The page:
• You increase the value of your chosen platform. You make it more likely that there are good jobs for you in the future. Considering how much stuff have been written in Java the last 10 years I don't think there will be any lack of jobs for competent Java programmers for as long as I live, but perhaps you want some new development in the future, not just maintenance programming.
  • Make new contacts. When I was at JavaOne this year people at Sun who work in the management/JMX areas recognized my name when I came up and talked to them because I had submitted a couple of patches in that area.
  • It is an excellent merit. You have code that you are legally allowed to show to potential employers. This is not just a little open source project that you and your closest friends use - if you submit patches to Java (or Linux), your code will be used in critical applications by tens - make that HUNDREDS of millions of end users daily.
  • If you have a reoccuring bug that you have had to do an annoying workaround for - here is your chance to get rid of it permanently, not just for yourself but for all programmers around the world.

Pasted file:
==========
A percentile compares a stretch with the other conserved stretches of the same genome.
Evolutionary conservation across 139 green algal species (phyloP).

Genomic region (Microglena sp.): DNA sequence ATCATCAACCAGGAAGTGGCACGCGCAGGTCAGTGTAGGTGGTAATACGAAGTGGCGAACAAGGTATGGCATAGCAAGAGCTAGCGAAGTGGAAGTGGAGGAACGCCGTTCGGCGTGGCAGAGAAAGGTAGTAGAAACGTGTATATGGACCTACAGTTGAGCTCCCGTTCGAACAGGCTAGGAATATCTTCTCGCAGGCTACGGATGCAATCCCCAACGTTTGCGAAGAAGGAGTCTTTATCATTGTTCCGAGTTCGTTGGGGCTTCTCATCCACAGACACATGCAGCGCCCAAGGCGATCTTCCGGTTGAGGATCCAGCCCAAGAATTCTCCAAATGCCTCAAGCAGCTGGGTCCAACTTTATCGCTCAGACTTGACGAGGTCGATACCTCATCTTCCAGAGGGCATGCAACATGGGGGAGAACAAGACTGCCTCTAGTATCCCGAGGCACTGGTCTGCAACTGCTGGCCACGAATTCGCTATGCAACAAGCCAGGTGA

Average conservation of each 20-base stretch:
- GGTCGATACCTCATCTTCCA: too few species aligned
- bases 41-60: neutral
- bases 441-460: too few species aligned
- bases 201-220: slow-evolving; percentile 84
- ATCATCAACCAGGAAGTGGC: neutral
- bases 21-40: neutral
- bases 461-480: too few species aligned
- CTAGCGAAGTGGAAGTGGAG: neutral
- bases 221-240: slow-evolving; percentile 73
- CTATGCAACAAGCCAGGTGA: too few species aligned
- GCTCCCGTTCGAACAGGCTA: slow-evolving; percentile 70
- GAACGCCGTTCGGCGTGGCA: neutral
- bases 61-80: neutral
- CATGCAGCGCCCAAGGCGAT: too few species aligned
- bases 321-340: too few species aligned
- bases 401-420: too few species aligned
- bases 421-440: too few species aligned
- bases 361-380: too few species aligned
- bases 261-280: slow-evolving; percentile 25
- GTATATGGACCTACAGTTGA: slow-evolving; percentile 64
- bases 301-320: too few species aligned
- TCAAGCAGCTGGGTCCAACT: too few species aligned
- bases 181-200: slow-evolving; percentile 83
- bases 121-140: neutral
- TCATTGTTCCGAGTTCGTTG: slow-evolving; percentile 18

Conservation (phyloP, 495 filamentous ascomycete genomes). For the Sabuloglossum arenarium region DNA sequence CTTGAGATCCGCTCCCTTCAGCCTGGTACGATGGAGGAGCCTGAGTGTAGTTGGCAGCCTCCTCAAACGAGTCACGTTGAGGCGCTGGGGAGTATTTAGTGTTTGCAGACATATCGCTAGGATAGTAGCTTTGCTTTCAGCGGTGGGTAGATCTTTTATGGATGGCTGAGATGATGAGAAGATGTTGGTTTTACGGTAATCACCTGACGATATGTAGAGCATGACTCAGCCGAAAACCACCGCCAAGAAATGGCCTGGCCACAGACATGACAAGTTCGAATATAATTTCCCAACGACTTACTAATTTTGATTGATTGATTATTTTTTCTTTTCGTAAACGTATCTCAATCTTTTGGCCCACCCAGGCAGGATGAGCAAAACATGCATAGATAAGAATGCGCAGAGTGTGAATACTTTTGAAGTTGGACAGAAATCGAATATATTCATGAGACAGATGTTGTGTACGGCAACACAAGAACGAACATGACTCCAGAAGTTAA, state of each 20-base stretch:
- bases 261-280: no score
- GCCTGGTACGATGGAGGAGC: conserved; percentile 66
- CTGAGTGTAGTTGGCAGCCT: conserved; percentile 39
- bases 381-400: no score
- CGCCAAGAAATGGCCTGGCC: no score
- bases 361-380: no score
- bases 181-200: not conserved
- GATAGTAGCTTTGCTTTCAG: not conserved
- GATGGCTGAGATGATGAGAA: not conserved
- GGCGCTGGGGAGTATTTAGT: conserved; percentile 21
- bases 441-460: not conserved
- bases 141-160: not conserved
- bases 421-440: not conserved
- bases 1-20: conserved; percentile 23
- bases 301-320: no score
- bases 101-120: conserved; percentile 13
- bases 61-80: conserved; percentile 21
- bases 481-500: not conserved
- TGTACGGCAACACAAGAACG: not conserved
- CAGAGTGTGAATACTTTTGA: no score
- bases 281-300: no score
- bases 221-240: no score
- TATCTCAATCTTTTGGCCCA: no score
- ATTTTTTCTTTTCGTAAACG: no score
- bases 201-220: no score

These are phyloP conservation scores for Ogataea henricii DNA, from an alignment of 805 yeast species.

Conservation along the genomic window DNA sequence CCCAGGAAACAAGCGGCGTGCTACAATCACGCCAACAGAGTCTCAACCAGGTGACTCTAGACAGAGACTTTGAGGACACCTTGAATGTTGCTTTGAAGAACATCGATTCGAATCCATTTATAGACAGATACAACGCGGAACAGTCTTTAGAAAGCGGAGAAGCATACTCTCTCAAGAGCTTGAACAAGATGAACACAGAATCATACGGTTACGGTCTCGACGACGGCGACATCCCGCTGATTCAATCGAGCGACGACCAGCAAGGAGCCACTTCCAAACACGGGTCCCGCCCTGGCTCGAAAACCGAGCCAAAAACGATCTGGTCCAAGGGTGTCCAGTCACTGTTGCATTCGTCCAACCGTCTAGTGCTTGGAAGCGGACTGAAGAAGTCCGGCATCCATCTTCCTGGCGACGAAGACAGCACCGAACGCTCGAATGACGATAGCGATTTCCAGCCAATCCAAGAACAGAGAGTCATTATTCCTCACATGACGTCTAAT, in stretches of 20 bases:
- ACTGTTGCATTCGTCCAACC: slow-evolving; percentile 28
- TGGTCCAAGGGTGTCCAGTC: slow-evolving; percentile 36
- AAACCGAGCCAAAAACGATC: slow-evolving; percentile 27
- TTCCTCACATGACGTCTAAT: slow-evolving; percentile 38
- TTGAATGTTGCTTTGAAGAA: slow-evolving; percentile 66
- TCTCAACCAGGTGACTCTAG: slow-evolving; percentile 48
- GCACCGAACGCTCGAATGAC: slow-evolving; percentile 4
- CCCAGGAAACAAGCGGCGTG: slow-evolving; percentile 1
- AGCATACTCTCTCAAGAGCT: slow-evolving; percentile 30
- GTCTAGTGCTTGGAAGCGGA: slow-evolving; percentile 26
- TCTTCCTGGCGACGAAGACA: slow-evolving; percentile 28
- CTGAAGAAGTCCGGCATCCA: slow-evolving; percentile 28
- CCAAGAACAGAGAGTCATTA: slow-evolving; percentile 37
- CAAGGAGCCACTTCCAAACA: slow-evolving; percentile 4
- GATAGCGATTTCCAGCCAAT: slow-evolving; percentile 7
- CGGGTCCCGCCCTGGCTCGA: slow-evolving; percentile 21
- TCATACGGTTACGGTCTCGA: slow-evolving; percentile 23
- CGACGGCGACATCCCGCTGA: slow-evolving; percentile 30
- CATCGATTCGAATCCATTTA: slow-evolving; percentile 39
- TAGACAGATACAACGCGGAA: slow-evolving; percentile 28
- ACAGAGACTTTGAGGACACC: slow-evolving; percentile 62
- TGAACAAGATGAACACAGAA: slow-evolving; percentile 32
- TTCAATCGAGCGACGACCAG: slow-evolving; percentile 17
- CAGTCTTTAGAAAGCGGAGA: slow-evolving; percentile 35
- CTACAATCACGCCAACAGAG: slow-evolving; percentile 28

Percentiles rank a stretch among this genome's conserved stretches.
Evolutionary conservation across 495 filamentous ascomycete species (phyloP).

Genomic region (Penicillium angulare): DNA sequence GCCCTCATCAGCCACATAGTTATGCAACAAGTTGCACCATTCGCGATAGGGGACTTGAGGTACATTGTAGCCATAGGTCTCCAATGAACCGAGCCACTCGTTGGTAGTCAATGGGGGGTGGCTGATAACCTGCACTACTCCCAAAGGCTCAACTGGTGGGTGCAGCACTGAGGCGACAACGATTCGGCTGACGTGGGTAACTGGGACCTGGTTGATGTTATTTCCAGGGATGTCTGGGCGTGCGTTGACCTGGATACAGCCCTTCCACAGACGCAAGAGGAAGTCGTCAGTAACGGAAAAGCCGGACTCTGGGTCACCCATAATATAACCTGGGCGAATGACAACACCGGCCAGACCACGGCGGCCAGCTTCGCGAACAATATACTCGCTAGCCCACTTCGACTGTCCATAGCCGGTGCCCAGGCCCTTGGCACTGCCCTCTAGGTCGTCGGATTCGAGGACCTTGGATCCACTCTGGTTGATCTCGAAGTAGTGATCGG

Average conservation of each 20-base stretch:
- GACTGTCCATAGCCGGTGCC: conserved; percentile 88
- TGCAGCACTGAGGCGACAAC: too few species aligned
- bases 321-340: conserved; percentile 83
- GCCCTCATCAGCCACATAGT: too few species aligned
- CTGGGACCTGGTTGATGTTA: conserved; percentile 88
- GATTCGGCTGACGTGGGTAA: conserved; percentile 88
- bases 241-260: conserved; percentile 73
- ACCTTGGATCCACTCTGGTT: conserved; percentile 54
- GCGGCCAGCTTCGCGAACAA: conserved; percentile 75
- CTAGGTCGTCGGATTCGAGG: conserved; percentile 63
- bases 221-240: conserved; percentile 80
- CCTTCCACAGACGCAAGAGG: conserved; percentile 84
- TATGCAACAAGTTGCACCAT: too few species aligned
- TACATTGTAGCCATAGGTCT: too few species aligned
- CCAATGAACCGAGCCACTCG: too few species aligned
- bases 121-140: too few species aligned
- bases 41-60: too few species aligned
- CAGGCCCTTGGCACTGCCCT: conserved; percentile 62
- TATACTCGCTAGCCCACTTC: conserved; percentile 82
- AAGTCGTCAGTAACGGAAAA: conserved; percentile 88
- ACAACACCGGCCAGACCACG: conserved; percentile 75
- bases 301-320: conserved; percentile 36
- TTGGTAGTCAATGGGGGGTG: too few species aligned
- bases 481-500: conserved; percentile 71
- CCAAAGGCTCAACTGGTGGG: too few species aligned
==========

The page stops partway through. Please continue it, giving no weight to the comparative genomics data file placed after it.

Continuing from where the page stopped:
• You will contribute to a more free and better society. Ok, I realize we are getting dangerously close to starry-eyed idealim territory here, but knowledge is power in today's world and computers are our primary knowledge-management tool. Therefore I think it is unwise to allow all control of our computers to fall to any singular entity, be it a state or a few large companies.

Who are in charge

Currently there is a "interim governance board" which I believe was selected by Sun, with help from the open source community. They will write a constitution and decide the final form the project will take. The members are:

Organization - Groups and Projects

OpenJDK has two main concepts - Groups and Projects. I think this could be changed in the future by the governance board in theory, but I doubt that will happen. Groups and projects are described on the official OpenJDK site, but here is a brief summary:

Groups

A group is a collection of people with a common interest. There are three levels of participation: 1. Participant 2. Member 3. Moderator. A participant is anyone who has subscribed to the group mailing list. A Member is someone who "has demonstrated a history of significant contributions to a Group, has been granted Membership by that Group, and has signed the SCA" (more on the SCA later). A Moderator looks after the mailing list, counts votes etc.

Groups usually have web pages describing them and mailing lists for discussions, but they DON'T have code repositories. A group can chose to sponsor a project. The initial groups were more or less the engineering teams at Sun - Java2D, Security, Hotspot, etc. Any group Member can suggest new groups. An examples of this is Dalibor Topič's Porters group suggestion which was approved just a few weeks ago.